DES MOINES — State and federal officials brought a consumer fraud lawsuit Tuesday against four alleged "sham" charities that bilked consumers out of more than $187 million in donations used primarily to enrich the operators' families rather than the cancer-related causes they misrepresented, Iowa Attorney General Tom Miller said.
"The conduct we're alleging here is very serious," said Miller, who held a news conference to discuss the jointly filed lawsuit brought by the Federal Trade Commission and officials in all 50 U.S. states and the District of Columbia. The suit alleges that the four cancer charities and their operators scammed Iowans and consumers throughout the country over a five-year period beginning in 2008.
The complaint alleges the defendants — including the Cancer Fund of America, Children's Cancer Fund of America, Cancer Support Services and the Breast Cancer Society — portrayed themselves to donors as legitimate charities with substantial nationwide programs whose primary purposes were to provide direct support to cancer patients, children with cancer and breast cancer patients.
"These defendants raised money to help victims of cancer and then used the money primarily on themselves," Miller said. "This conduct was at the expense of legitimate charities and causes, and the many generous donors who wanted to alleviate suffering by cancer victims."
Miller said he does not think "a huge percentage" of the money involved will be recovered.
"It's not going to approach $187 million, but we'll get as much as we can," he said.
Chris Coleman, the president of the Better Business Bureau serving greater Iowa, the Quad-Cities and the Siouxland area, urged consumers to "study, research and be informed" before making a contribution to a charitable organization.
He and Miller said they do not believe the scam will negatively impact legitimate organizations seeking to raise money to aid cancer victims and research.
Miller said his office could not calculate how much money came from Iowans, but he said the state represents about 1 percent of the U.S. population, so he projected that up to $2 million of the contributions came from Iowans.
According to the lawsuit filed in Arizona, a large majority of consumers' contributions benefited only the defendants, their families and friends, as well as professional fundraisers who often received 85 percent or more of every donation. Miller said about $5 million of the money raised was used for legitimate charitable purposes.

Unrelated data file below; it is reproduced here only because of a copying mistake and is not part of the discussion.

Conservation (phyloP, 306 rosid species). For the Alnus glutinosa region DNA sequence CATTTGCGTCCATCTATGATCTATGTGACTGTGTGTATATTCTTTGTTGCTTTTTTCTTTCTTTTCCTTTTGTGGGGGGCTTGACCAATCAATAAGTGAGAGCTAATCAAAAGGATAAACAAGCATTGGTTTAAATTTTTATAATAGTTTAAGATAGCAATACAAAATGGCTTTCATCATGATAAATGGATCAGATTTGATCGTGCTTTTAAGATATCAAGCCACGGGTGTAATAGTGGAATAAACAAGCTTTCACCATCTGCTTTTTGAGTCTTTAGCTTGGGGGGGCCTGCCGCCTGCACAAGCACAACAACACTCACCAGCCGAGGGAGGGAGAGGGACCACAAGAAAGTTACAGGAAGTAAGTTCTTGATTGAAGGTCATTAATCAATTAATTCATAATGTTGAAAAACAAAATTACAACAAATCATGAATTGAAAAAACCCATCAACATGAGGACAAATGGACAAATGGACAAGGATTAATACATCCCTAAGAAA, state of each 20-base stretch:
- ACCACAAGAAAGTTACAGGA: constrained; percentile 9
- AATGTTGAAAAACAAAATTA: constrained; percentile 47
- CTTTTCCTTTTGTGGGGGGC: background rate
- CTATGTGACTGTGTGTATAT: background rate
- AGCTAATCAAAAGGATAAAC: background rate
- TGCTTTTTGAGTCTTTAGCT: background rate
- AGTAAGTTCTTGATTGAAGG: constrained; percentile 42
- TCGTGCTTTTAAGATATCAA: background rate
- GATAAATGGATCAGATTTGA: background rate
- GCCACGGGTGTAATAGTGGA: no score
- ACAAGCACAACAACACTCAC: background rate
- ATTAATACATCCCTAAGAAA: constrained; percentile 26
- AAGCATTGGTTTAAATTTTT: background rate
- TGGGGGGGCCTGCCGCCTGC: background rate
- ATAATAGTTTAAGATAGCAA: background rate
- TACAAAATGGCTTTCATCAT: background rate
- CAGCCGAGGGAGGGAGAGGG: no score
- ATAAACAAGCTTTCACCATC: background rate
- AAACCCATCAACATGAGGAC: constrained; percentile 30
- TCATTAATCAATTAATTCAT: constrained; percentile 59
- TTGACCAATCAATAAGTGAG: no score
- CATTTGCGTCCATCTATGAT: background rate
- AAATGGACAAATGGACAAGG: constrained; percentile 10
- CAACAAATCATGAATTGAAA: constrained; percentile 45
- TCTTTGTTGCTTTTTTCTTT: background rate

The complaint alleges that the Cancer Fund of America, Cancer Support Services, the Children's Cancer Fund of America, and the Breast Cancer Society were sham charities, "operated as personal fiefdoms characterized by rampant nepotism, flagrant conflicts of interest and excessive insider compensation, with none of the financial and governance controls that any bona fide charity would have adopted."
The individual defendants allegedly hired family members and friends, whether they were qualified or not, and used the organizations to provide them with steady, lucrative employment.
The lawsuit also alleged that the defendants wasted and misused consumers' donations, furnished little or no significant help to cancer victims and made false representations to the public that their charities were legitimate.
Among the allegations, the lawsuit claims the defendants or their telemarketers often told donors they would use their contributions to provide pain medication to children suffering from cancer, transport cancer patients to chemotherapy appointments and pay for hospice care for cancer patients. However, the suit branded those claims as false, alleging that the defendants did not operate programs that provided these services.
Named as defendants were: Cancer Fund of America Inc. and Cancer Support Services Inc. (which the complaint alleges operate as a common enterprise) and their corporate leaders, James Reynolds Sr. and Kyle Effler; the Children's Cancer Fund of America Inc. and its president and executive director Rose Perkins; and the Breast Cancer Society Inc. and its executive director and former president, James Reynolds II.
The state and federal plaintiffs also filed stipulated judgments with five of the defendants: the Children's Cancer Fund and Rose Perkins; the Breast Cancer Society and James Reynolds II; and Kyle Effler, according to a news release from Miller's office.
The complaint alleges that more money was spent on salaries than on the goods and services the organizations provided to cancer patients. In addition, the complaint alleges the defendants spent donations on luxuries such as cruises, personal watercraft outings, concert tickets and dating site memberships. All of the expenditures were approved by corporate boards that rubber-stamped the decisions of the individual defendants, the complaint states.
The lawsuit detailed a gifts-in-kind scheme that defendants used to make the corporate defendants seem larger and more effective than they really were, Miller said. Through the accounting scheme, the corporate defendants claimed to have received more than $223 million in donated gifts-in-kind and then reported distributing those goods to international recipients.
In fact, however, the complaint alleges the defendants were merely pass-through agents, did not own the gifts-in-kind as they claimed and should not have reported them as donated revenue or program expenses. By reporting the gifts-in-kind, the corporate defendants were made to appear far more legitimate and efficient to donors, regulators and charity watchdog organizations.
In settlements filed concurrently with the complaint, five defendants agreed to leave the charity business and stop fundraising. The settlement agreements will not be final until approved by the federal court.